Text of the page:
4. Conclusions

• According to results obtained by the two-factorial analyze of variance - MANOVA, composition, storage time, as well as their interaction have statistically very significant (p < 0.01) influence on sensory attributes of chocolate quality (appearance - color, brightness, shape and surface; texture -structure, break, firmness, chewiness; aroma - odor and taste).

• In the segment of sensory analysis of dietary chocolates, Sample 1, which consisted of fructose, cocoa butter, whole milk powder (19%), cocoa mass, skimmed milk powder, hazelnut paste, and lecithin as emulsifier, along with added aromas, was evaluated sensorily as excellent during storage up to one year, with values of Xm of 5.00, namely 100% of the maximal quality (0-30 days of storage) to 4.83, namely 96.70% of the maximal quality (360 days of storage). On the other hand, Sample 3 which consisted of fructose, cocoa mass, whole milk powder, cocoa butter, hazelnut mass, vanillin aroma, with addition of inulin and combination of emulsifiers (soy lecithin, polyglycerol, polyricinoleat), during storage up to one year demonstrated striking transformations of appearance, texture and aroma, hence in the last storage period (after 360 days) the value for Xm was 2.85, namely 57.05% of the maximal quality (near the sensory acceptability limit).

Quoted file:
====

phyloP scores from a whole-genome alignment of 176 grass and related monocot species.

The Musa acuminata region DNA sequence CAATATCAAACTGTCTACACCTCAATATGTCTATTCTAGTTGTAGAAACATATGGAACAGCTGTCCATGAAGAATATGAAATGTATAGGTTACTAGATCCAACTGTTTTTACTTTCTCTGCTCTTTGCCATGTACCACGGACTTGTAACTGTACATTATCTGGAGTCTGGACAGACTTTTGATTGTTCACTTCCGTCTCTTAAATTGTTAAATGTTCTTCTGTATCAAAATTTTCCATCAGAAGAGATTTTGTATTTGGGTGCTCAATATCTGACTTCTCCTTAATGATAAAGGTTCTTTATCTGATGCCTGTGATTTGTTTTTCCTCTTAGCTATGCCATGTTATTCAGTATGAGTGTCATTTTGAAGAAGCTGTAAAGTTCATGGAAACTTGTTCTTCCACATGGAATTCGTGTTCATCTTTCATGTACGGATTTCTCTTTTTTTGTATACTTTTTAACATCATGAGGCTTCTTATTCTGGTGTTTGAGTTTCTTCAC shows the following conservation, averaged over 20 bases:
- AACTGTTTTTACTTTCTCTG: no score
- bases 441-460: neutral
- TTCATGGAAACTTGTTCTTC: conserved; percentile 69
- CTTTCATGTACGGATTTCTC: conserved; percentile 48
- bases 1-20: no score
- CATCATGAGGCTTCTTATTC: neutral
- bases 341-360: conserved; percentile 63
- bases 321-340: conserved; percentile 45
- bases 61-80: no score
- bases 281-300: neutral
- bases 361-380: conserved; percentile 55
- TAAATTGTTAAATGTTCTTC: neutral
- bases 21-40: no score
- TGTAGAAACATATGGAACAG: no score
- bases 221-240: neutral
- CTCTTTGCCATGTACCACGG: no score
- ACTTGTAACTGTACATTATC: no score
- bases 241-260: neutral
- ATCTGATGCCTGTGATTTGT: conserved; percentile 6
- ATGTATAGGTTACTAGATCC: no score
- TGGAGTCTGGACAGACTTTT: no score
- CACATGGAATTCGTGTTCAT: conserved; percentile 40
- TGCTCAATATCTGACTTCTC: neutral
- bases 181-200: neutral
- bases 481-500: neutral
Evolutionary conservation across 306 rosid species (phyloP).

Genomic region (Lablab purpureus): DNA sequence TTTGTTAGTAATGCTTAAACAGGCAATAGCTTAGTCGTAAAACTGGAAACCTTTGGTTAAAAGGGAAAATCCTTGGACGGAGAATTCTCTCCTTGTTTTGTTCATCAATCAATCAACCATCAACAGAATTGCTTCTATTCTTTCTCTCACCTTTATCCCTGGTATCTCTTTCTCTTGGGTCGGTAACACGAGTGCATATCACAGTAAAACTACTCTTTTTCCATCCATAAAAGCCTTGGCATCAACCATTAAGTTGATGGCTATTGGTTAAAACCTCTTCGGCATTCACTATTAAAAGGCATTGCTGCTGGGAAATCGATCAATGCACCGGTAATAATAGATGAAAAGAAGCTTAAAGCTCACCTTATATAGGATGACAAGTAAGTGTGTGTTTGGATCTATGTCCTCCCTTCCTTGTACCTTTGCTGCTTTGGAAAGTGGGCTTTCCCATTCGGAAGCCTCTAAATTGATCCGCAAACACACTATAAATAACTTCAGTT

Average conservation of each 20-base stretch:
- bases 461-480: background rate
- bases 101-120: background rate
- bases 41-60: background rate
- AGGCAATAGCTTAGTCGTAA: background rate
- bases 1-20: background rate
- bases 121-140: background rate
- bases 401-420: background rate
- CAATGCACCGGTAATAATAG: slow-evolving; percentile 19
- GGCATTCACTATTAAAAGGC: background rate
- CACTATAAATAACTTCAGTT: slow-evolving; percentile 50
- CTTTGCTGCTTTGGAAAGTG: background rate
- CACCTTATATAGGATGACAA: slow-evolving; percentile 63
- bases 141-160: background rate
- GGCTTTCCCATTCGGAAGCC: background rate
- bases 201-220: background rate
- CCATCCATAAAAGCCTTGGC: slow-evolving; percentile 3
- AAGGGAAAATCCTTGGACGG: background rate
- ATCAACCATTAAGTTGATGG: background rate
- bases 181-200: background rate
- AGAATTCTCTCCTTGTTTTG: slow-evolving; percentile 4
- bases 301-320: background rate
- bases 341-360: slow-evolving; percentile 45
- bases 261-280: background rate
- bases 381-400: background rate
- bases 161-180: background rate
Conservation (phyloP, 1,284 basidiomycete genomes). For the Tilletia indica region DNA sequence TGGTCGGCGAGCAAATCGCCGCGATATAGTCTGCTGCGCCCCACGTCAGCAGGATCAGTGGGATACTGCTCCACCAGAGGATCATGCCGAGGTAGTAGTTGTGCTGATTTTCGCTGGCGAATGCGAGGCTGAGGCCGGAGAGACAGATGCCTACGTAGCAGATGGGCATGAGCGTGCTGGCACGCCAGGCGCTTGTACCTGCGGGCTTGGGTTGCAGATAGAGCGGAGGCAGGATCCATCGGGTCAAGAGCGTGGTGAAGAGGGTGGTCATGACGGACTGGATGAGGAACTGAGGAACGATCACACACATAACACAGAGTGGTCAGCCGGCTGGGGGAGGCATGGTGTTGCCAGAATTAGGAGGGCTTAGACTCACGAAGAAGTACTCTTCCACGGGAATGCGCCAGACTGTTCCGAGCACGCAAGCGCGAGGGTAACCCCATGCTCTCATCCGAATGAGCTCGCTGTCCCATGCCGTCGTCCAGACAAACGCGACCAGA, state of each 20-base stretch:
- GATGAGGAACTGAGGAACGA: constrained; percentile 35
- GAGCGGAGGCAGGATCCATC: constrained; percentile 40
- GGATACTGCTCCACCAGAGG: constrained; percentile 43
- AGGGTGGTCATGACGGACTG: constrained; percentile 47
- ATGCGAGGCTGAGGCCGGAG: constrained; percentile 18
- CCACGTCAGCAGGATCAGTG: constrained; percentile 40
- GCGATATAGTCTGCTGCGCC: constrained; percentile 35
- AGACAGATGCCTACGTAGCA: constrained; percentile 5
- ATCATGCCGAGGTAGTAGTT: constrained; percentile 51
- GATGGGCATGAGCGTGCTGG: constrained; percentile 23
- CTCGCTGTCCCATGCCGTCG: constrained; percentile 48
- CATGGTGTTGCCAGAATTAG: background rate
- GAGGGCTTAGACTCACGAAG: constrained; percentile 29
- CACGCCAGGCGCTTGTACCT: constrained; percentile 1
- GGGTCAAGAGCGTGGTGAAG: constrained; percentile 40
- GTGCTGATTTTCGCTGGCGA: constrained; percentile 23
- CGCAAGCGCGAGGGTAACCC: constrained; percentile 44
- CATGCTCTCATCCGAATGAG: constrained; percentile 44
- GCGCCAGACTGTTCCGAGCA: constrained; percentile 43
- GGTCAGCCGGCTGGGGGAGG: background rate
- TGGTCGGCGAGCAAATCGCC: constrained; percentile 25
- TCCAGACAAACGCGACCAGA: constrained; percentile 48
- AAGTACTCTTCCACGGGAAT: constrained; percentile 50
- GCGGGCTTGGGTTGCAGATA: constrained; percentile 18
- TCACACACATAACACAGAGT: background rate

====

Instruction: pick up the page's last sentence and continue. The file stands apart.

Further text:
• Results of instrumental measurements of color of top and bottom surfaces of dietary chocolates, obtained with the thristimulus colorimetry (in CIE and CIE L*a*b* systems) are in good agreement with sensory evaluations of color and brightness of chocolate samples, so that they enable precise estimations of even the lowest color changes, that almost cannot be noticed visually, if evaluations are not performed by very experienced and trained panelists.